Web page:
JACK SPENCER: Expelling mankind wouldn’t make Earth a Paradise
Clinging to the little girl, the woman slogged through the freezing drizzle heading for the mouth of the cave; hoping the fire inside had not completely gone out. Seeing the red glow of embers she gently put the child down and covered her with recently cut strips of animal fur. The little girl coughed, wheezed and struggled to breathe. Carefully the woman placed a few dry twigs on the embers and watched as they ignited into flame. Painstakingly, using larger sticks and branches that had been gathered that morning, she worked the fire into a full blaze.
The hunt that day had been disastrous. The child’s father and uncle had been killed and now the woman and the little girl were alone. Restlessly, the child moaned and coughed as the woman warmed herself at the fire. As she shivered, the woman sensed that the smoke of the fire was adding to the little girl’s breathing problems. But without the fire the dank cave would become too cold to endure. All that could be hoped for was that they’d somehow survive the night.
Millions are saddled with a false premise about the natural world. This premise has become the lens through which they view themselves and all mankind. It is the misperception that the Earth was a small blue and green paradise until humankind came along and began spoiling it.
The truth is that the Earth has always been a place of breathtaking beauty, kaleidoscopic variety, nearly infinite dangers and cruel hard realities. In the natural world a sip of sparking clear surface water can cause any number of bacteria-caused deadly diseases and a scratch from a thorn-bush can lead to life-threatening infection. The Earth abounded with hazards for all living things long before humans started clawing their way toward the establishment of civilizations.
Volcanic activity spews poisonous toxins into the atmosphere. Glacial ages, lasting hundreds of thousands of years, repeatedly destroy huge forested areas of the planet, such as those of North America and Eurasia. Each time this happens, countless trees, other plants and animals that previously thrived in these vast regions disappear and die beneath the mile-thick ice and snow cover.
The Sahara Desert, a wasteland of shifting sand as large as the United States, was a product of natural forces. Mankind in all of its follies, its chaos and misadventures has never, and probably could never, match the destruction to which nature herself subjects this planet and all that inhabit it.
Yet, the false pretense persists, fed and nurtured by a superficial dogma and emotion-driven popular culture. Changes to the planet resulting from human endeavors have come to be considered artificial, alien and illegitimate. It seems to be forgotten that humans are as much a part of nature as anything else.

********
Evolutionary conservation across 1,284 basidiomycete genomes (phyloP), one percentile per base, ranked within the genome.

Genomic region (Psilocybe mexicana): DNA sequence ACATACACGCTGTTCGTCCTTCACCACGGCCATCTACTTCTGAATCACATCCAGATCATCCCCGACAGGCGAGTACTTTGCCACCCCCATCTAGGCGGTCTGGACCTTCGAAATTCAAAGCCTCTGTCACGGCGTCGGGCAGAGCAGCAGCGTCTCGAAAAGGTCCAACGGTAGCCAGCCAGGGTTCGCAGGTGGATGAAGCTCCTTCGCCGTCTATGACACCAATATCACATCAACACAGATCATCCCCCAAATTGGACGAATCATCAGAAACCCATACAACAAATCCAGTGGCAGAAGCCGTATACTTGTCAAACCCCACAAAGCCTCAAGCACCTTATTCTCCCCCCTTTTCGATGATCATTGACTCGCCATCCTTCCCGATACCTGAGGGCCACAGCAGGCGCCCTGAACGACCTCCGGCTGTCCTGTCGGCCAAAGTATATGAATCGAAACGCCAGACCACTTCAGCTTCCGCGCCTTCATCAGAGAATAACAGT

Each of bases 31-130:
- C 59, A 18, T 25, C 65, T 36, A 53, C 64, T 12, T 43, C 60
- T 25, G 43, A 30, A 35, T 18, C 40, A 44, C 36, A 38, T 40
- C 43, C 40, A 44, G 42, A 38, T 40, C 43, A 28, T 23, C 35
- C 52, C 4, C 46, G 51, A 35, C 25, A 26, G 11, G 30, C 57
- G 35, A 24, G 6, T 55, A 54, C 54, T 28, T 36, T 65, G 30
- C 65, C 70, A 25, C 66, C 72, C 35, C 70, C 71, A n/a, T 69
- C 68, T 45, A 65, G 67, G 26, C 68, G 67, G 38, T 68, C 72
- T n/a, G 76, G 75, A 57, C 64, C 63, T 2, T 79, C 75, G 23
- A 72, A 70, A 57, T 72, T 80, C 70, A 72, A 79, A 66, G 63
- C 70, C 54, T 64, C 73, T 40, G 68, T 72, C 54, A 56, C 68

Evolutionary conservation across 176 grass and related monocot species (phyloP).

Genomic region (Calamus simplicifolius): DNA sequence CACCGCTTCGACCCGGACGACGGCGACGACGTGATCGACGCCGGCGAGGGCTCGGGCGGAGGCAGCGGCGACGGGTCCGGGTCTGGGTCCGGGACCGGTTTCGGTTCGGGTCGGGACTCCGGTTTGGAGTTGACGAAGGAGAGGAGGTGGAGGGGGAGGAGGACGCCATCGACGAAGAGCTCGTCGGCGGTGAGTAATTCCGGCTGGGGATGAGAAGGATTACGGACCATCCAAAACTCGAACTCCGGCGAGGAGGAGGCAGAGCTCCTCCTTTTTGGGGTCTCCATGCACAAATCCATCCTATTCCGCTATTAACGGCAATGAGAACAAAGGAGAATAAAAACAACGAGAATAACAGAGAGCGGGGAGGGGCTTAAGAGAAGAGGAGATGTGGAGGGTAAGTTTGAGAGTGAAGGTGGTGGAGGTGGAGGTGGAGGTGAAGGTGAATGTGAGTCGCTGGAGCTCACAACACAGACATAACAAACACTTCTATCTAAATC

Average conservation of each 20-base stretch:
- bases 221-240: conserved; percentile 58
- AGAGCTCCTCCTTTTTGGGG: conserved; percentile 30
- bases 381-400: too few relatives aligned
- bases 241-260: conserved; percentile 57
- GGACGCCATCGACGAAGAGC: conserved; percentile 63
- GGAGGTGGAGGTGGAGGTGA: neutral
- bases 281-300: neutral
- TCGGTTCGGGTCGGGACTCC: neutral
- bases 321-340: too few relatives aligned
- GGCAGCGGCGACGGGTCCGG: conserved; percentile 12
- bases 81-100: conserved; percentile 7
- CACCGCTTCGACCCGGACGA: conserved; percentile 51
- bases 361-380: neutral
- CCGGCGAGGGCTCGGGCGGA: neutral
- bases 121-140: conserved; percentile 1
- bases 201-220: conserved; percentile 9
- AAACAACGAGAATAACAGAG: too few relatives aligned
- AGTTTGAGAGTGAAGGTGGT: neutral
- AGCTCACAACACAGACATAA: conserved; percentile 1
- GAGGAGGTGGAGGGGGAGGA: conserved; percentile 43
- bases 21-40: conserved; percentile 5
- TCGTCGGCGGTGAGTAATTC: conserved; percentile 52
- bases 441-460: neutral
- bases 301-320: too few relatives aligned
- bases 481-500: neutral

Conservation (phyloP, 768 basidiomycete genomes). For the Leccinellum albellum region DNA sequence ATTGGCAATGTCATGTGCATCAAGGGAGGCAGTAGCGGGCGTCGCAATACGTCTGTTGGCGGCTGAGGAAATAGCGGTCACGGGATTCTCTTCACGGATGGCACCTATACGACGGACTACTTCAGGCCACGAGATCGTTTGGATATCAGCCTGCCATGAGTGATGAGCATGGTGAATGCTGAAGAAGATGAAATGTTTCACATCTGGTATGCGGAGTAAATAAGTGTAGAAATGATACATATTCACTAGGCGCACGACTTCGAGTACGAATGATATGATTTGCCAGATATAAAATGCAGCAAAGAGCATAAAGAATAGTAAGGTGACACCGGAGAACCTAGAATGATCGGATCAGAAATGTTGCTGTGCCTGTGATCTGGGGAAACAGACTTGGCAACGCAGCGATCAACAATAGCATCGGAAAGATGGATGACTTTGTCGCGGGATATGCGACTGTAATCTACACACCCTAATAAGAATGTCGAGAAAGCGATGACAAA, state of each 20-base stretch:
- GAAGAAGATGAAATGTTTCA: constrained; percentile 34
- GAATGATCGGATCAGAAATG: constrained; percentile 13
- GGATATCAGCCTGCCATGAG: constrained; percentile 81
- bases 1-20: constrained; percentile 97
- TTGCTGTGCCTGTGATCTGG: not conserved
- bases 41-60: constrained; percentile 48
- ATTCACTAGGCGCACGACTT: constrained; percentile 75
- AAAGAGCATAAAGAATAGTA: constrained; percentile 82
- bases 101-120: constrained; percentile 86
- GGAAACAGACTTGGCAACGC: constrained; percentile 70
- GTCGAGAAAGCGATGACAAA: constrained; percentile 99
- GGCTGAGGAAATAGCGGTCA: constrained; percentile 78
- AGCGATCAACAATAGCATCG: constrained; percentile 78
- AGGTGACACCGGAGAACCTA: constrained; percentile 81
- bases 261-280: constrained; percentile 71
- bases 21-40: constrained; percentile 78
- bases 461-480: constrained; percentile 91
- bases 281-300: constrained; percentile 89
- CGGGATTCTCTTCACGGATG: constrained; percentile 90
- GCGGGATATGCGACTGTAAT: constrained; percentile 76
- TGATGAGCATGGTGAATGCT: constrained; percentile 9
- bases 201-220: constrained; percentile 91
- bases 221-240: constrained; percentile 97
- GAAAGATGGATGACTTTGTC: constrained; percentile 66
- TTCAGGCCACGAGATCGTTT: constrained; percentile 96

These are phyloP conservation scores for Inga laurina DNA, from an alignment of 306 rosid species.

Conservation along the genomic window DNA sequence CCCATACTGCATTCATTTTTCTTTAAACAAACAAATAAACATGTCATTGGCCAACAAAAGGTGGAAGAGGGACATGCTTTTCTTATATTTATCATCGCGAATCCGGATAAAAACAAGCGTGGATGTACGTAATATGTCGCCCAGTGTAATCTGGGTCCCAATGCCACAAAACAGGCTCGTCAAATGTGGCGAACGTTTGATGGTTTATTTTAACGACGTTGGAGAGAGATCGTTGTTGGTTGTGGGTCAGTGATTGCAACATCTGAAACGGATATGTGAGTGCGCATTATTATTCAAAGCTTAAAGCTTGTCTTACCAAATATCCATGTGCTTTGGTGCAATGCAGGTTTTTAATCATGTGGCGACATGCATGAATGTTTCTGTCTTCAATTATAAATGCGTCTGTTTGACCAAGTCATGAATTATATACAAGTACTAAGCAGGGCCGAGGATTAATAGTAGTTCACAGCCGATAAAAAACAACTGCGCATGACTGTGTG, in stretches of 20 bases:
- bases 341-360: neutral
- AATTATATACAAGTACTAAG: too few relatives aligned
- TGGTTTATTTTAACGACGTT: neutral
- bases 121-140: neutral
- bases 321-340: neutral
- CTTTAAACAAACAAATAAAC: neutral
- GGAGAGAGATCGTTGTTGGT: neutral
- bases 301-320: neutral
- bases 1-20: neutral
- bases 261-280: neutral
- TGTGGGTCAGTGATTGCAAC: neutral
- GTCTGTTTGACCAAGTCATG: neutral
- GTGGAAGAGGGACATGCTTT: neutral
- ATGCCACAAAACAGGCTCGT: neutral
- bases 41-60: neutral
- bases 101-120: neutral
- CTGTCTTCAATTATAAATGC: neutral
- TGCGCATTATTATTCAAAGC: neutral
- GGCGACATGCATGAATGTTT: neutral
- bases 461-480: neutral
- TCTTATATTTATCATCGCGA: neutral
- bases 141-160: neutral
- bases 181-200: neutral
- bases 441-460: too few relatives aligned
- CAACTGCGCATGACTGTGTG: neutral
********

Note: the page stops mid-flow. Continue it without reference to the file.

A beaver builds a dam causing a stream to back-up and form a lake; it is natural. A few trees topple blocking the stream and forming a lake: it is natural. But if the same lake was formed through the actions of a human, it is somehow deemed unnatural.
The brainwashing started decades ago. Children watched the nature specials about species of all sorts battling to survive in delicately-balanced environments. Again and again, mankind was portrayed as the villain, bringing about changes that endangered the creatures. What they were not taught was that species becoming extinct because they cannot adapt to changing environments (often brought about by other species) is one of the natural world’s processes. Also not taught was that more than 90 percent of species that have inhabited this planet have gone extinct, with less than 1 percent of those extinctions occurring after humans came on the scene.
In our modern society most people know next to nothing about how the things they rely upon reach their fingertips. The complexities behind clean water flowing from their faucets, electricity lighting their rooms, their car engine starting when the key is turned are mysteries to all except those who specialize in the specific fields involved.
This condition, under which people receive services, goods and benefits without understanding how it all comes about, ripens them for manipulation. There is a general disconnect from how the real world functions and from how those functions are utilized for the common good, not only of mankind but often for other species as well. It is this disconnect that predisposes so many to accept the false premise that human activity is a scourge upon the Earth. And those most protected from the dangers and ravages of the natural world are the ones most easily misled.
Classical environmentalism is about humans being good stewards of the Earth’s natural resources. Unfortunately this has been replaced by a religious movement masquerading as science-centered environmental activism. The core values of this movement are based on a mythical characterization of the natural world as a sort of Eden. Mankind’s harnessing of the planet’s natural resources is viewed as the original sin. Redemption is possible only if the sin is confessed and the sinner becomes committed to restoring the Earth to its natural condition.
Behind this edifice of ecological morality cynical interests stoke the evangelical fervor for their own political and financial purposes. Our best defense comes from not only understanding the nature of the Earth but also from understanding the nature of mankind.
Jack Spencer is Capitol Affairs Specialist for Capitol Confidential, an online newsletter associated with the Mackinac Center for Public Policy (MCPP). MCPP provides policy analysis. The political analysis represented in this column does not necessarily reflect the views of the Mackinac Center.